s=solid (magnetic) phase a=surfactant f=carrier liquid 
The viscosity of a magnetic fluid depends on the solid fraction f, the viscosity of the carrier fluid h0 and the applied magnetic field (orientation as well as force).
For the determination without an applied magnetic field every standard viscometer can be used. In addition the viscosity can be estimated using one of the following formulas (from Rosensweig, ãFerrohydrodynamicsä):
small particle concentration
higher particle concentration:
fc = 0.74 (closed package)
Experiments to determine the viscosity with an applied magnetic field where conducted by McTague (1969) with a capillary tube viscometer. The result of this experiments is shown in the figure below and can be expressed with the following formulas:
L: Langevin function
g : angle between axis of rotation of the fluid and H
McTague, J. Chem. Phys., vol. 51, no. 1, 1969, p. 1336
The rotational or spin viscosity of a ferrofluid describes the dampening
through internal rotational friction. It can be measured using a torsional
pendulum by determination of the
resulting deflection amplitude for different frequencies.
Furthermore it can be estimated using the following equation
or be estimated with the following equation derived by Shliomis (1972):
Definition:
Typical value
Shell oil7.17 ´104
Ferrofluid7.17´104
Measurement method
Use the instruments such as following to measure it
directly.
Linear Thermal Expansion measurements from 80°C
to +1600°C in air, argon, nitrogen or vacuum.
http://www.thetaus.com/about.html
Calculation from the properties of its components:
where bs, ba, bf
are the thermal expansion coefficients of particles, a stabilizer and a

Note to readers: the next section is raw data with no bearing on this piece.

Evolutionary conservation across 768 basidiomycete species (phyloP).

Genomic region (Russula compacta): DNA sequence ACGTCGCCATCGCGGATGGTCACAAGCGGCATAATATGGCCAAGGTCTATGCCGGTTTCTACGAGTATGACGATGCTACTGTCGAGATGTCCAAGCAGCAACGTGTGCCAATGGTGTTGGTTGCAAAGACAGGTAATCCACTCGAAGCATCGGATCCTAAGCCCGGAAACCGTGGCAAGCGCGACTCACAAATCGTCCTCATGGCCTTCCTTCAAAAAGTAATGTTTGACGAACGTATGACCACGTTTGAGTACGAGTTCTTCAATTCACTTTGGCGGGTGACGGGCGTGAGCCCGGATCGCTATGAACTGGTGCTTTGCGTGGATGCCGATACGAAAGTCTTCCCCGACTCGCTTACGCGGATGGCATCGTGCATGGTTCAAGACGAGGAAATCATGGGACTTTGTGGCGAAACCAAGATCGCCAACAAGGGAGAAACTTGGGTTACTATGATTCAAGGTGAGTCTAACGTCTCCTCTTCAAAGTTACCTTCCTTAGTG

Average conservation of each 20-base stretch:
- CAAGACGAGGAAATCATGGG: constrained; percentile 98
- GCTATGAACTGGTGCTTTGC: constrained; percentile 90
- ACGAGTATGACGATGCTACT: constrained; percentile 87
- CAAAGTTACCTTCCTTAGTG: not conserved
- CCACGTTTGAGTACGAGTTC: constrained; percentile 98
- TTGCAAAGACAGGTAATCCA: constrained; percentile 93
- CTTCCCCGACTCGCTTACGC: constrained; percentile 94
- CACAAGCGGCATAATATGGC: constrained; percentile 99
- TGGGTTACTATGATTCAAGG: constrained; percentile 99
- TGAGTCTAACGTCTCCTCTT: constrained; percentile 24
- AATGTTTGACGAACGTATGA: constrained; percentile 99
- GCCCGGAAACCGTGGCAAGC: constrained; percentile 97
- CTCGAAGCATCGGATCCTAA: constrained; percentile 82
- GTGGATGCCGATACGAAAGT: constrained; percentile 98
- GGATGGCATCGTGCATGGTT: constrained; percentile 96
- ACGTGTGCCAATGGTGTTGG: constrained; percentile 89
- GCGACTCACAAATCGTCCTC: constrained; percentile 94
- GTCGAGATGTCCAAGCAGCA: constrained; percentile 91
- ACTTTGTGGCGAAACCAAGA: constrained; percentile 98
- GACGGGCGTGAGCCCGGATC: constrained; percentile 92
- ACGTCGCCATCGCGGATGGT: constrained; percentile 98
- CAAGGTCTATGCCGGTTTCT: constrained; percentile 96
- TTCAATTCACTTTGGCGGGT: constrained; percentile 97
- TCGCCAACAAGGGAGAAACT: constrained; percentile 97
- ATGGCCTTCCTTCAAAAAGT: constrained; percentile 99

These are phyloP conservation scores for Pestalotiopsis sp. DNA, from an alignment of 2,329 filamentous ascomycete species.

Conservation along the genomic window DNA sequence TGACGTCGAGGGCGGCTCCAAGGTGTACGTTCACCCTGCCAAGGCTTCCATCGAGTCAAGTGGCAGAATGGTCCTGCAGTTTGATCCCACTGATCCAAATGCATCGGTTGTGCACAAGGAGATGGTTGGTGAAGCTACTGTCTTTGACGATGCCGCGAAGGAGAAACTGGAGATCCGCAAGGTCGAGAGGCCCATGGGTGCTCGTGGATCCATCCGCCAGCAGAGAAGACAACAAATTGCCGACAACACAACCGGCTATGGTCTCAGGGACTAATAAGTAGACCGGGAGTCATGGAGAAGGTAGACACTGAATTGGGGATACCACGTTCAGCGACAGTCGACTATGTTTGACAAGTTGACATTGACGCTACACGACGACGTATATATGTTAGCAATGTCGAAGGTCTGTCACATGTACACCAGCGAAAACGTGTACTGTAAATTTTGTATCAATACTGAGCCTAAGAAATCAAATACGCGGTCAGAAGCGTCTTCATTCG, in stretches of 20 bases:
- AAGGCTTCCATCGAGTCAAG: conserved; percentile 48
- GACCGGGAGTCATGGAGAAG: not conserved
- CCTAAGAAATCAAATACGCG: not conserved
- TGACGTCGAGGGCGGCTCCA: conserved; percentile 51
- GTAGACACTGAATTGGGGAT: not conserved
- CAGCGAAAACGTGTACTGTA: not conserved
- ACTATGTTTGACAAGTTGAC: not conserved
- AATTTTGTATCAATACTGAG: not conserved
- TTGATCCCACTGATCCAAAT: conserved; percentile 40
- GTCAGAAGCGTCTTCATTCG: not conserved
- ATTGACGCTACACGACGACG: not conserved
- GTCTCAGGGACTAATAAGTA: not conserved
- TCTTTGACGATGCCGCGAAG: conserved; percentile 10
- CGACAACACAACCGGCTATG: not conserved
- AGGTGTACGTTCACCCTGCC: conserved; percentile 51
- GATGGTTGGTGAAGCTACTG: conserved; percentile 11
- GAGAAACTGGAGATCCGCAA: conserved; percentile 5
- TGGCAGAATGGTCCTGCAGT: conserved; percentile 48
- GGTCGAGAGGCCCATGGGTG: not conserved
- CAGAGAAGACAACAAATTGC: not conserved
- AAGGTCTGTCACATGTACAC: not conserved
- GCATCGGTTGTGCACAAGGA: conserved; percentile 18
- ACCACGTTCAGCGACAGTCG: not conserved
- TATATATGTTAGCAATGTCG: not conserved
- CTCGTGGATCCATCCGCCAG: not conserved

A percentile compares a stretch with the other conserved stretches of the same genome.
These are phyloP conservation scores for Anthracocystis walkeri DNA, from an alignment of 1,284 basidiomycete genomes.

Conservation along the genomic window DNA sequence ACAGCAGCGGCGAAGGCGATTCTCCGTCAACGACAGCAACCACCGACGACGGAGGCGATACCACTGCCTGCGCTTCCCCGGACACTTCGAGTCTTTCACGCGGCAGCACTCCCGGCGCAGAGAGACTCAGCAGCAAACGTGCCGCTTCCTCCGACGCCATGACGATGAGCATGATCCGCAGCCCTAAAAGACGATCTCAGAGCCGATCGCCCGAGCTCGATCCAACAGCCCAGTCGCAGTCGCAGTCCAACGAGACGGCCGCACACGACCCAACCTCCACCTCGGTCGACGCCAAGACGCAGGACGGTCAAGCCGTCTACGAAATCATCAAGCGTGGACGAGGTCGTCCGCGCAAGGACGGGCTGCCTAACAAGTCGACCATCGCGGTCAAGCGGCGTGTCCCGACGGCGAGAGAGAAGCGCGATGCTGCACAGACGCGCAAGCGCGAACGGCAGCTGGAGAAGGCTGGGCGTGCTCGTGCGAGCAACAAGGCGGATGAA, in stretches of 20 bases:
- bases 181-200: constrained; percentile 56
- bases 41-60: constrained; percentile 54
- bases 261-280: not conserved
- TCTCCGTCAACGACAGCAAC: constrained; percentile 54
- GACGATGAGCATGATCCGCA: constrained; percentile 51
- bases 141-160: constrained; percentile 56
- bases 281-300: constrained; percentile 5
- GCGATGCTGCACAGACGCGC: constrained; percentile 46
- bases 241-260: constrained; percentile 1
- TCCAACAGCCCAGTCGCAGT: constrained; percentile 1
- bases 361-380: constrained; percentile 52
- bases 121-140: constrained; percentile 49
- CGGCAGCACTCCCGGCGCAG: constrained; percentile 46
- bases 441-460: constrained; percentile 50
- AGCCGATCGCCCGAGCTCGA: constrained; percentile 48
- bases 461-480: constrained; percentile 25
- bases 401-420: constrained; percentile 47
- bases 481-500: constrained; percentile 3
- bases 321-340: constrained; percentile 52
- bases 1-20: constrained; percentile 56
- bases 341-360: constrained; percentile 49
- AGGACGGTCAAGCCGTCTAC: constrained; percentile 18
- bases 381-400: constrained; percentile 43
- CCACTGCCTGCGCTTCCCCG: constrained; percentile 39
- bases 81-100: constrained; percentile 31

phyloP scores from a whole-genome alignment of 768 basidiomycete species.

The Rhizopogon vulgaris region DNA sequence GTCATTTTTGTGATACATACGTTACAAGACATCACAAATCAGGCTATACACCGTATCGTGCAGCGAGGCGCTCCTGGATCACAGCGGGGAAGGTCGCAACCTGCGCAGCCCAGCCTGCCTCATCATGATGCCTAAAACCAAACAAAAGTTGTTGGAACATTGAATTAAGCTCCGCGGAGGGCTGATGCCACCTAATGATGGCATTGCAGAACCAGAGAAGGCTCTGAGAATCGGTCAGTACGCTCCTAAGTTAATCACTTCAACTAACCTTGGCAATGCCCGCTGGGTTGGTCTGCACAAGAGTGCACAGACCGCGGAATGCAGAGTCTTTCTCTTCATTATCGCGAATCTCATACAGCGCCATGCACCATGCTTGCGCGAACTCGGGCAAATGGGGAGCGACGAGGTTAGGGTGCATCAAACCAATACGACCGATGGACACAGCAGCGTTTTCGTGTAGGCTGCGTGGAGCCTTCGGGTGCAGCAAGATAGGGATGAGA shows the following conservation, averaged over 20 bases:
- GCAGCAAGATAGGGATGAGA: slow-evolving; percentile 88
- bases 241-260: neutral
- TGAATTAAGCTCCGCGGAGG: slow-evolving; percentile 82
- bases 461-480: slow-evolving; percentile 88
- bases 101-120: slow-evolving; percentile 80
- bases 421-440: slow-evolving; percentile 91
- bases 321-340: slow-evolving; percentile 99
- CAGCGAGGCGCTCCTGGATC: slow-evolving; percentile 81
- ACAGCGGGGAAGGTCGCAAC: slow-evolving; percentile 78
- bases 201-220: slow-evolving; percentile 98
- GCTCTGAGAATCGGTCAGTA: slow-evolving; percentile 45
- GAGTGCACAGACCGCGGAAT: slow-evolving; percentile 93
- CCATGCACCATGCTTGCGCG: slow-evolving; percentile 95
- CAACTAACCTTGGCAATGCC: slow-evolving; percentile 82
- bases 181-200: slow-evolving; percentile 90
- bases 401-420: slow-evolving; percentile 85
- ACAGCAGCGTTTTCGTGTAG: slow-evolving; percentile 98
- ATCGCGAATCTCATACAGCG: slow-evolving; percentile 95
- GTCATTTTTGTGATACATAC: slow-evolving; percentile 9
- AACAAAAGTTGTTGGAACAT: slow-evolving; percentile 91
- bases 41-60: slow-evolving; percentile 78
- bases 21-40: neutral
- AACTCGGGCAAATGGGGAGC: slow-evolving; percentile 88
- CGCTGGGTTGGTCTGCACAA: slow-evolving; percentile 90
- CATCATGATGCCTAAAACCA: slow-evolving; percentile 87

carrierliquid.jis
volume fraction.
WhereMmagnetization of magnetic fluids;
Hmagnetic strength;
Tabsolute temperature;
mmagnetic moment of a particle;
Typical
value
In the case of strong fields(
Far
from the Curie temperature the quantity b_{m}
is very small and for magnetic fluids it may be neglected. This implies
the pyromagnetic coefficient of the magnetic fluid, being in the saturation
state, is determined only by
In the case (
At the room temperature, it
has the order of 3´10^{3}K^{1}
FerrofluidK=12;
Measurement
method
Definition
The time of onset of equilibrium concentration is determined by the characteristic time of diffusion
Magnetic susceptibility is a quantitative
measure of the extent to which a material may be magnetized in relation
to a given applied magnetic field. The magnetic susceptibility of a material,
commonly symbolized by c,
is equal to the ratio of themagnetization M within the material to the
applied magnetic field strength H, or c
= M/H. This ratio, strictly speaking, is the volume susceptibility, because
magnetization essentially involves a certain measure of magnetism (dipole
moment) per unit volume.
Magnetic materials may be classified
as diamagnetic, paramagnetic, or ferromagnetic on the basis of their susceptibilities.
Ferromagnetic materials, such as iron
and cobalt, do not have constant susceptibilities; the magnetization is
not usually proportional to the applied field strength. Measured ferromagnetic
susceptibilities have relatively large positive values, sometimes in excess
of 1,000. Thus, within ferromagnetic materials, the magnetization may be
more than 1,000 times larger than the external magnetizing field, because
such materials are composed of highly magnetized clusters of atomic magnets
(ferromagnetic domains) that are more easily lined up by the external field.